13. Flores CA, Wang XM, Zhang KM, Mokha SS. Orphanin FQ produces gender-specific modulation of trigeminal nociception: behavioral and electrophysiological observations. Neuroscience. 2001; 105(2):489-98. PMID: 11672614.
      Citations: 12     Fields:    Translation:AnimalsCells
    14. Wang XM, Zhang KM, Long LO, Flores CA, Mokha SS. Endomorphin-1 and endomorphin-2 modulate responses of trigeminal neurons evoked by N-methyl-D-aspartic acid and somatosensory stimuli. J Neurophysiol. 2000 Jun; 83(6):3570-4. PMID: 10848572.
      Citations: 1     Fields:    Translation:AnimalsCells
    15. Wang XM, Zhang KM, Long LO, Mokha SS. Orphanin FQ (nociceptin) modulates responses of trigeminal neurons evoked by excitatory amino acids and somatosensory stimuli, and blocks the substance P-induced facilitation of N-methyl-D-aspartate-evoked responses. Neuroscience. 1999; 93(2):703-12. PMID: 10465454.
      Citations: 5     Fields:    Translation:AnimalsCells
    16. Zhang KM, Wang XM, Peterson AM, Chen WY, Mokha SS. alpha2-adrenoceptors modulate NMDA-evoked responses of neurons in superficial and deeper dorsal horn of the medulla. J Neurophysiol. 1998 Oct; 80(4):2210-4. PMID: 9772273.
      Citations: 5     Fields:    Translation:AnimalsCells
    17. Wang XM, Yan JQ, Zhang KM, Mokha SS. Role of opioid receptors (mu, delta 1, delta 2) in modulating responses of nociceptive neurons in the superficial and deeper dorsal horn of the medulla (trigeminal nucleus caudalis) in the rat. Brain Res. 1996 Nov 11; 739(1-2):235-43. PMID: 8955943.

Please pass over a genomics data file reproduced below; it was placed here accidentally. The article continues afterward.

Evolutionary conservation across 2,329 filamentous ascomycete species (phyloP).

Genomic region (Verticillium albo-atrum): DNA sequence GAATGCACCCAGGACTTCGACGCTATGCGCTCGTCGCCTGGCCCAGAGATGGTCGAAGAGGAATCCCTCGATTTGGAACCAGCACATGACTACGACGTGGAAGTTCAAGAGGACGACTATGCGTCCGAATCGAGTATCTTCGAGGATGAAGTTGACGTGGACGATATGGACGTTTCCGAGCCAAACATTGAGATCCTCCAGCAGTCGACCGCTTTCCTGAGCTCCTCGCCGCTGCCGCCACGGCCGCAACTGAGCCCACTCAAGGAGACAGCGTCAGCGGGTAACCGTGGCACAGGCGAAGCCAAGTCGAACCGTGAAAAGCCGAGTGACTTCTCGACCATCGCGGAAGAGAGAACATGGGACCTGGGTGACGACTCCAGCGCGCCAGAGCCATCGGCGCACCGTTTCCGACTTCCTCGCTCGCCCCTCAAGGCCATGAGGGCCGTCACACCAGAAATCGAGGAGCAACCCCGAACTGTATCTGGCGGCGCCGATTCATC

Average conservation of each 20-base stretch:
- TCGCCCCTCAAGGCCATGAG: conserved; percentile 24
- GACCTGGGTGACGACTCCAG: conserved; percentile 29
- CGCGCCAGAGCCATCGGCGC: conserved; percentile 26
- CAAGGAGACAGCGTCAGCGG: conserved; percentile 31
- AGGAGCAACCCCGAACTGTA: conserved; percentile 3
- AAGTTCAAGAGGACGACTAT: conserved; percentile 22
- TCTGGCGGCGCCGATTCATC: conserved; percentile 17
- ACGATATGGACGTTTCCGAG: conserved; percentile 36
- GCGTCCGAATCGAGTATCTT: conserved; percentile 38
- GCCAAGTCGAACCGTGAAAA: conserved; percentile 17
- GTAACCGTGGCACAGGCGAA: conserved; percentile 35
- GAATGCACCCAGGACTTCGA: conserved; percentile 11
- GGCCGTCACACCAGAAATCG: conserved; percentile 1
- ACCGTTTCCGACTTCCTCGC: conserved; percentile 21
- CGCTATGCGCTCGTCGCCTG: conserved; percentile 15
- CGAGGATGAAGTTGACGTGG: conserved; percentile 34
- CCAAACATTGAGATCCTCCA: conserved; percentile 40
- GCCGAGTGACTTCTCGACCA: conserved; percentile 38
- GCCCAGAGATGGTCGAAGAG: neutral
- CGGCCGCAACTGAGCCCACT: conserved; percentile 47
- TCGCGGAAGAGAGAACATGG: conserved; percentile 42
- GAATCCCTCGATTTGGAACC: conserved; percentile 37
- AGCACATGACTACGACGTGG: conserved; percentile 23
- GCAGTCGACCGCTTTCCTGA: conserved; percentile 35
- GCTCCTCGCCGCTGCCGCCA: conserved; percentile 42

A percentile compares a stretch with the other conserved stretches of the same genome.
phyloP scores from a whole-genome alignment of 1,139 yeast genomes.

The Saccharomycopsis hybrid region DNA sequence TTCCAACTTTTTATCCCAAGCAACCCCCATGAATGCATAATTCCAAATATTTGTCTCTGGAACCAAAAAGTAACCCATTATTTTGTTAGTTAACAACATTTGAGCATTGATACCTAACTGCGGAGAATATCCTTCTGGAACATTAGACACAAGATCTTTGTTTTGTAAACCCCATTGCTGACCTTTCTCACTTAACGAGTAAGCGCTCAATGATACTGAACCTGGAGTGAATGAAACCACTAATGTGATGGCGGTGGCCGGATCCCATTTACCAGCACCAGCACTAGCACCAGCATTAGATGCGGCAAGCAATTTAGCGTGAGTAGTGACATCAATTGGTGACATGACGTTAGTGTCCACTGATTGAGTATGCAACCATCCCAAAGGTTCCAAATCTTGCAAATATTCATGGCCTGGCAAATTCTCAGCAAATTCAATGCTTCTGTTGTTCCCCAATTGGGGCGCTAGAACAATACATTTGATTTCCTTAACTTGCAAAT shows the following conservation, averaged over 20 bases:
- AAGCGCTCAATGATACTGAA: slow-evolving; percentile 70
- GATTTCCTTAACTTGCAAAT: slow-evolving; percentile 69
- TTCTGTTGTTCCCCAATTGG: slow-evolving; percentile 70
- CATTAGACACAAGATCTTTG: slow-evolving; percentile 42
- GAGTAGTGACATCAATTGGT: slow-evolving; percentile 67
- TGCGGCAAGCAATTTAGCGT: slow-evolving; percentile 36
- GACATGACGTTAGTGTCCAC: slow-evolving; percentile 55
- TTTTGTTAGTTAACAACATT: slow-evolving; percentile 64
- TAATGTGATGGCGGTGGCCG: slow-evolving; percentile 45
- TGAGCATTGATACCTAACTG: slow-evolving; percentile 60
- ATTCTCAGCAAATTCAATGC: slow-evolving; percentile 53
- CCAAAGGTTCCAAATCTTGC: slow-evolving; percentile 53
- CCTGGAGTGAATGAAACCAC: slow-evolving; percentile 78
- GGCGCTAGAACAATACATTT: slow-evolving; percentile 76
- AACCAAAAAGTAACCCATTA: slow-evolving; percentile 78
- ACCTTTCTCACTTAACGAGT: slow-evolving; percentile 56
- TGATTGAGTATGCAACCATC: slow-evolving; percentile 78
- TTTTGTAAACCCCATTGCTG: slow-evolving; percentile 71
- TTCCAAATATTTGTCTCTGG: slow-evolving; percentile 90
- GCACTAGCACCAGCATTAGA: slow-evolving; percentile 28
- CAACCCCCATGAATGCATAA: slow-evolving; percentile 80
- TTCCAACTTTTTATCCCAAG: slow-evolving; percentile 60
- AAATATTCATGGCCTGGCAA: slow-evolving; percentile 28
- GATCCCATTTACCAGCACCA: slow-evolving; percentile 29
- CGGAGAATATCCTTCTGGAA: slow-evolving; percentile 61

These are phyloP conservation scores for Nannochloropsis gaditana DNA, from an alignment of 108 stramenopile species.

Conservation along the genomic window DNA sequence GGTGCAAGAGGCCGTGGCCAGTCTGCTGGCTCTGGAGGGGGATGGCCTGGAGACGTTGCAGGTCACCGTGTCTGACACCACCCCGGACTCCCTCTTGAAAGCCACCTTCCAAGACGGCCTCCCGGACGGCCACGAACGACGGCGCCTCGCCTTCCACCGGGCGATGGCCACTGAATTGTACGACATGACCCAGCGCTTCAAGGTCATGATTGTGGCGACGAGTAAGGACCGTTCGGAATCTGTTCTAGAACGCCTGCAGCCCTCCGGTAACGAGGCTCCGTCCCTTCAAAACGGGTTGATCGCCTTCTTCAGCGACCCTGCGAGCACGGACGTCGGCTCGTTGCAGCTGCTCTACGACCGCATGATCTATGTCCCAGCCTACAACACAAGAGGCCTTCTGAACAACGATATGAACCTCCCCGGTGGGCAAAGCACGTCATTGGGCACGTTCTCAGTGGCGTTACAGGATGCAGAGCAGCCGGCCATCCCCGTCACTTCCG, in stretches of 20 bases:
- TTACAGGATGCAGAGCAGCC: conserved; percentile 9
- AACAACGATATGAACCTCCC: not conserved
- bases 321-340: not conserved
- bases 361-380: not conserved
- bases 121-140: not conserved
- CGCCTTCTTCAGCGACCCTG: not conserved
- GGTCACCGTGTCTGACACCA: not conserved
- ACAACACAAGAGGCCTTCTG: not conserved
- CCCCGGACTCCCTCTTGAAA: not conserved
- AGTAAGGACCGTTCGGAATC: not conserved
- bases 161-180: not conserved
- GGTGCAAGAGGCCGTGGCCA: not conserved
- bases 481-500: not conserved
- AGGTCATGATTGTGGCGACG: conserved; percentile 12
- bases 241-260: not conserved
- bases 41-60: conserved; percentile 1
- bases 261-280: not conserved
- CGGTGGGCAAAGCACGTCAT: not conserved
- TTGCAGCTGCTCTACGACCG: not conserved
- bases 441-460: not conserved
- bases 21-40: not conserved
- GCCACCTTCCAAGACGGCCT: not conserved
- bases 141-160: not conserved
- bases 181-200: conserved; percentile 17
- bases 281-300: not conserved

Citations: 3     Fields:    Translation:AnimalsCells
    18. Wang XM, Zhang KM, Mokha SS. Nociceptin (orphanin FQ), an endogenous ligand for the QRL1 (opioid-receptor-like1) receptor; modulates responses of trigeminal neurons evoked by excitatory amino acids and somatosensory stimuli. J Neurophysiol. 1996 Nov; 76(5):3568-72. PMID: 8930296.
      Citations: 4     Fields:    Translation:Animals
    19. Wang XM, Mokha SS. Opioids modulate N-methyl-D-aspartic acid (NMDA)-evoked responses of trigeminothalamic neurons. J Neurophysiol. 1996 Sep; 76(3):2093-6. PMID: 8890319.
      Citations: 7     Fields:    Translation:AnimalsCells
    20. Zhang KM, Wang XM, Mokha SS. Opioids modulate N-methyl-D-aspartic acid (NMDA)-evoked responses of neurons in the superficial and deeper dorsal horn of the medulla (trigeminal nucleus caudalis). Brain Res. 1996 May 06; 719(1-2):229-33. PMID: 8782887.
      Citations: 4     Fields:    Translation:AnimalsCells
    21. Mokha SS. Morphine differentially modulates nociceptive input in the superficial versus the deeper dorsal horn of the medulla (trigeminal nucleus caudalis) in the rat. Brain Res. 1993 Oct 29; 626(1-2):318-21. PMID: 8281443.
      Citations:    Fields:    Translation:Animals
    22. Mokha SS. Morphine alters the firing of cold-receptive neurons in the superficial dorsal horn of the medulla in the rat. Brain Res. 1993 Feb 05; 602(2):205-14. PMID: 8448667.
      Citations:    Fields:    Translation:AnimalsCells
    23. Mokha SS. Differential influence of naloxone on the responses of nociceptive neurons in the superficial versus the deeper dorsal horn of the medulla in the rat. Pain. 1992 Jun; 49(3):405-413. PMID: 1408306.
      Citations: 1     Fields:    Translation:AnimalsCells